American Promise Candidate Pledge Program – Turning Grassroots Energy onto Votes in Congress
The American Promise Candidate Pledge is designed to educate voters on where candidates stand, and to educate candidates on what voters want. Currently about 200 candidates and elected officials have signed the pledge. The list is available on http://www.AmericanPromise.net/pledge.
Suggestions for getting candidates to sign:
- Maintain a tracking spreadsheet of who has signed and who hasn’t
- Ask for volunteers in each district to go after the pledges
- Arrange a face-to-face meeting for people to pitch
- When they sign take pictures and put out a press release
- Keep a list of who has signed on your website
- Try to identify problems and help to solve them
- American Promise has done research for all of the federal candidates and sent them with information about the Pledge; they have not done this for state candidates
- Some candidates have elected never to make a pledge (turned off by Tea Party pledge, etc.). Ask them to support this effort in other ways.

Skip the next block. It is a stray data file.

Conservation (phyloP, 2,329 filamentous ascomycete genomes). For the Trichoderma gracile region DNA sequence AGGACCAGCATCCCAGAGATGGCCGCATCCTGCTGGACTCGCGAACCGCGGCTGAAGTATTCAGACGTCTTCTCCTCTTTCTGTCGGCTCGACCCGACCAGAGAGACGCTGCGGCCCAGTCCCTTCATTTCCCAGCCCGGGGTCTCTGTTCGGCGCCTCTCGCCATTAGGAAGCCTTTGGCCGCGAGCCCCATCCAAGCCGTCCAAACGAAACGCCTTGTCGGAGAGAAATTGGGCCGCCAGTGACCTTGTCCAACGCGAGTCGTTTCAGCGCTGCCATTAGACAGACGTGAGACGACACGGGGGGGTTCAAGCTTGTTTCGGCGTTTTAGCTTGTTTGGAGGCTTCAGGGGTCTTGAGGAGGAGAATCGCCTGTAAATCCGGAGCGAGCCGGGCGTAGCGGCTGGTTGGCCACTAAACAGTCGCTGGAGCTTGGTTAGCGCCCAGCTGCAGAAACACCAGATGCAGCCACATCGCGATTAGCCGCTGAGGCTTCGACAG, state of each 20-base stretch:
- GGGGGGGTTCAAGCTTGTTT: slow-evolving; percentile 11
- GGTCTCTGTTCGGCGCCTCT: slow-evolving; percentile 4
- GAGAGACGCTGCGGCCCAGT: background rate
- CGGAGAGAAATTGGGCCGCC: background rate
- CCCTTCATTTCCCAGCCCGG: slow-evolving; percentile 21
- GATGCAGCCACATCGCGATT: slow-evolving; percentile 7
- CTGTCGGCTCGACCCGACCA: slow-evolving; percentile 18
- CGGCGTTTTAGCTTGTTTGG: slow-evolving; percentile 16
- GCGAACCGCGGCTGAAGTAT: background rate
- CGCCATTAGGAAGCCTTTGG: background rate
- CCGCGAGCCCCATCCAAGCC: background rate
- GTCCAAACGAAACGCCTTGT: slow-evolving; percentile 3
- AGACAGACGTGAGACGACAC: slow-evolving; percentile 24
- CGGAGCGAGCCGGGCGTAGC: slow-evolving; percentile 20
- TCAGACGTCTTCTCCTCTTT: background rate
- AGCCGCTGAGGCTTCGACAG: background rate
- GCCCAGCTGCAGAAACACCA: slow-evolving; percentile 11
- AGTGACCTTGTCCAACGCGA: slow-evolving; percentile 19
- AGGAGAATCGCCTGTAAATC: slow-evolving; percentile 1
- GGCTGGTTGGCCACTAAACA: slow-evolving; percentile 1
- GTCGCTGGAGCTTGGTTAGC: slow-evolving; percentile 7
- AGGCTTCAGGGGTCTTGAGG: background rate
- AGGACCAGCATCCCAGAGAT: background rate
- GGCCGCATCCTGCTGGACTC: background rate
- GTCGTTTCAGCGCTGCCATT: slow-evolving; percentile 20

- End Citizens United and Move to Amend are also collecting pledges. Candidates may not want to sign the AP pledge as well. The AP Pledge is principle-based and provides free advertising for them on the AP website. They might as well sign it too.
John Applewhite, a candidate for Representative has signed the Pledge and he made the following comments.
- Incumbents who have been in office a long time do not take positions they don’t have to take
- Our duopoly suffers from a lack of competition and keeping candidates out of races
- Independent candidates and those seeking to overturn incumbents are natural choices for signing the Pledge
- They can play this issue against the incumbent
- They win if the incumbent joins their position (agrees to limits on financing) and if he/she doesn’t (can make it a campaign issue)